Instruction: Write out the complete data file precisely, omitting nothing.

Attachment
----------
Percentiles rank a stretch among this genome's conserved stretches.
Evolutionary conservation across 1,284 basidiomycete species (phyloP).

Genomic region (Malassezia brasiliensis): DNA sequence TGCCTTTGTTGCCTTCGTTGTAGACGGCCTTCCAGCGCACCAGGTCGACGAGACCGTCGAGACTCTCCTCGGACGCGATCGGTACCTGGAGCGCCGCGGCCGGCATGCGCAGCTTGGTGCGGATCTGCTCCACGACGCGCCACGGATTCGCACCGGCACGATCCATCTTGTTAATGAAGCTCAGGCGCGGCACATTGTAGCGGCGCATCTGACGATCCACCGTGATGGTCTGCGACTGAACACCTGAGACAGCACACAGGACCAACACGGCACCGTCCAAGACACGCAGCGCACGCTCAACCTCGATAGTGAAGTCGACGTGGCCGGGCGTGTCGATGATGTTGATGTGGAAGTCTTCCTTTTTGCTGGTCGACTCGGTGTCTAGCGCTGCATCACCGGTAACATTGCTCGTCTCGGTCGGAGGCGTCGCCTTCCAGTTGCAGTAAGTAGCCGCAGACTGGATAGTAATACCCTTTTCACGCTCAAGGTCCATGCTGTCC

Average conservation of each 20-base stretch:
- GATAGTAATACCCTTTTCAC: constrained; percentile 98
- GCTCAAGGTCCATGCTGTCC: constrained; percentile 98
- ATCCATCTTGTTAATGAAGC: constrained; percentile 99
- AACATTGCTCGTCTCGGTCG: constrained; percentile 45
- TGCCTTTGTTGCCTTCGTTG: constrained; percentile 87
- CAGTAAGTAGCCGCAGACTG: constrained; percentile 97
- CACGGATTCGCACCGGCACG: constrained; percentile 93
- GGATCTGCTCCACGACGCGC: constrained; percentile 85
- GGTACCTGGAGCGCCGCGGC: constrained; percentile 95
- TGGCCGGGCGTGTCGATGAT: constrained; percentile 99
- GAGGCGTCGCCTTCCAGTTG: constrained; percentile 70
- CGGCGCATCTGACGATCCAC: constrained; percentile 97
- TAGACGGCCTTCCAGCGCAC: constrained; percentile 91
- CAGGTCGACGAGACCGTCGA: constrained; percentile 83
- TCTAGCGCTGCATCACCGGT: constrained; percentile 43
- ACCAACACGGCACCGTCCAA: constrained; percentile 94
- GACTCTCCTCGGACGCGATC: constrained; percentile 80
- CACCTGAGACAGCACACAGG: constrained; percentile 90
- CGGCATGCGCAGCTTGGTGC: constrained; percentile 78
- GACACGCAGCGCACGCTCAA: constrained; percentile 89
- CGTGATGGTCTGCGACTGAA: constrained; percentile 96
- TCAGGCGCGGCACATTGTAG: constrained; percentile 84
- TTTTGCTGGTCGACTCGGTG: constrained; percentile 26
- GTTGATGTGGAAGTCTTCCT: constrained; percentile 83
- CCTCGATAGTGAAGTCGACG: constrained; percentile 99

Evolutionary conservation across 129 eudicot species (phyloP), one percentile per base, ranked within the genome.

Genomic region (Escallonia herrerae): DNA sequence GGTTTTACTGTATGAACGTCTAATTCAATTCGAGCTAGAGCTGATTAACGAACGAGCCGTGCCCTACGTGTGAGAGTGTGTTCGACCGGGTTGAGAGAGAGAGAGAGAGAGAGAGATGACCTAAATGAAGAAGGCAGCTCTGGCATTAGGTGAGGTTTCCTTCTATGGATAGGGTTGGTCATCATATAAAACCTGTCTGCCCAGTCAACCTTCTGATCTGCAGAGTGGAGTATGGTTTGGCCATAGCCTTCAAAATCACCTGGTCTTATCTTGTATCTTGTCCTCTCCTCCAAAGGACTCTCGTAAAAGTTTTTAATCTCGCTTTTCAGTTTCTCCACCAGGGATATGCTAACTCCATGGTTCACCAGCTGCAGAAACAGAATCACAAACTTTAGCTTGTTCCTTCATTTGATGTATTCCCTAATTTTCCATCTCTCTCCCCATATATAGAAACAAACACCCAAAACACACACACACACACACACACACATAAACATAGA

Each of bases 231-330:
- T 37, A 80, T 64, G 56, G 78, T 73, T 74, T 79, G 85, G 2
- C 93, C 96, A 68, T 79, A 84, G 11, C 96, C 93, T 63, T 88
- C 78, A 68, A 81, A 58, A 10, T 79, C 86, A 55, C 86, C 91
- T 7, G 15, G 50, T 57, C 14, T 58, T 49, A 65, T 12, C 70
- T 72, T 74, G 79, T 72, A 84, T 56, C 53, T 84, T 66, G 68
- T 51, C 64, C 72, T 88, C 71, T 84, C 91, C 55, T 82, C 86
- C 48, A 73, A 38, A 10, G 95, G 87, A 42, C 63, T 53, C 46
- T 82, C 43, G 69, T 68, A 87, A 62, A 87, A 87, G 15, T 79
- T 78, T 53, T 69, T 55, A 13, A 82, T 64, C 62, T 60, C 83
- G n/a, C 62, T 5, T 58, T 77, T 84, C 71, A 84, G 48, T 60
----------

Percentiles rank a stretch among this genome's conserved stretches.
Evolutionary conservation across 1,284 basidiomycete species (phyloP).

Genomic region (Malassezia brasiliensis): DNA sequence TGCCTTTGTTGCCTTCGTTGTAGACGGCCTTCCAGCGCACCAGGTCGACGAGACCGTCGAGACTCTCCTCGGACGCGATCGGTACCTGGAGCGCCGCGGCCGGCATGCGCAGCTTGGTGCGGATCTGCTCCACGACGCGCCACGGATTCGCACCGGCACGATCCATCTTGTTAATGAAGCTCAGGCGCGGCACATTGTAGCGGCGCATCTGACGATCCACCGTGATGGTCTGCGACTGAACACCTGAGACAGCACACAGGACCAACACGGCACCGTCCAAGACACGCAGCGCACGCTCAACCTCGATAGTGAAGTCGACGTGGCCGGGCGTGTCGATGATGTTGATGTGGAAGTCTTCCTTTTTGCTGGTCGACTCGGTGTCTAGCGCTGCATCACCGGTAACATTGCTCGTCTCGGTCGGAGGCGTCGCCTTCCAGTTGCAGTAAGTAGCCGCAGACTGGATAGTAATACCCTTTTCACGCTCAAGGTCCATGCTGTCC

Average conservation of each 20-base stretch:
- GATAGTAATACCCTTTTCAC: constrained; percentile 98
- GCTCAAGGTCCATGCTGTCC: constrained; percentile 98
- ATCCATCTTGTTAATGAAGC: constrained; percentile 99
- AACATTGCTCGTCTCGGTCG: constrained; percentile 45
- TGCCTTTGTTGCCTTCGTTG: constrained; percentile 87
- CAGTAAGTAGCCGCAGACTG: constrained; percentile 97
- CACGGATTCGCACCGGCACG: constrained; percentile 93
- GGATCTGCTCCACGACGCGC: constrained; percentile 85
- GGTACCTGGAGCGCCGCGGC: constrained; percentile 95
- TGGCCGGGCGTGTCGATGAT: constrained; percentile 99
- GAGGCGTCGCCTTCCAGTTG: constrained; percentile 70
- CGGCGCATCTGACGATCCAC: constrained; percentile 97
- TAGACGGCCTTCCAGCGCAC: constrained; percentile 91
- CAGGTCGACGAGACCGTCGA: constrained; percentile 83
- TCTAGCGCTGCATCACCGGT: constrained; percentile 43
- ACCAACACGGCACCGTCCAA: constrained; percentile 94
- GACTCTCCTCGGACGCGATC: constrained; percentile 80
- CACCTGAGACAGCACACAGG: constrained; percentile 90
- CGGCATGCGCAGCTTGGTGC: constrained; percentile 78
- GACACGCAGCGCACGCTCAA: constrained; percentile 89
- CGTGATGGTCTGCGACTGAA: constrained; percentile 96
- TCAGGCGCGGCACATTGTAG: constrained; percentile 84
- TTTTGCTGGTCGACTCGGTG: constrained; percentile 26
- GTTGATGTGGAAGTCTTCCT: constrained; percentile 83
- CCTCGATAGTGAAGTCGACG: constrained; percentile 99

Evolutionary conservation across 129 eudicot species (phyloP), one percentile per base, ranked within the genome.

Genomic region (Escallonia herrerae): DNA sequence GGTTTTACTGTATGAACGTCTAATTCAATTCGAGCTAGAGCTGATTAACGAACGAGCCGTGCCCTACGTGTGAGAGTGTGTTCGACCGGGTTGAGAGAGAGAGAGAGAGAGAGAGATGACCTAAATGAAGAAGGCAGCTCTGGCATTAGGTGAGGTTTCCTTCTATGGATAGGGTTGGTCATCATATAAAACCTGTCTGCCCAGTCAACCTTCTGATCTGCAGAGTGGAGTATGGTTTGGCCATAGCCTTCAAAATCACCTGGTCTTATCTTGTATCTTGTCCTCTCCTCCAAAGGACTCTCGTAAAAGTTTTTAATCTCGCTTTTCAGTTTCTCCACCAGGGATATGCTAACTCCATGGTTCACCAGCTGCAGAAACAGAATCACAAACTTTAGCTTGTTCCTTCATTTGATGTATTCCCTAATTTTCCATCTCTCTCCCCATATATAGAAACAAACACCCAAAACACACACACACACACACACACACATAAACATAGA

Each of bases 231-330:
- T 37, A 80, T 64, G 56, G 78, T 73, T 74, T 79, G 85, G 2
- C 93, C 96, A 68, T 79, A 84, G 11, C 96, C 93, T 63, T 88
- C 78, A 68, A 81, A 58, A 10, T 79, C 86, A 55, C 86, C 91
- T 7, G 15, G 50, T 57, C 14, T 58, T 49, A 65, T 12, C 70
- T 72, T 74, G 79, T 72, A 84, T 56, C 53, T 84, T 66, G 68
- T 51, C 64, C 72, T 88, C 71, T 84, C 91, C 55, T 82, C 86
- C 48, A 73, A 38, A 10, G 95, G 87, A 42, C 63, T 53, C 46
- T 82, C 43, G 69, T 68, A 87, A 62, A 87, A 87, G 15, T 79
- T 78, T 53, T 69, T 55, A 13, A 82, T 64, C 62, T 60, C 83
- G n/a, C 62, T 5, T 58, T 77, T 84, C 71, A 84, G 48, T 60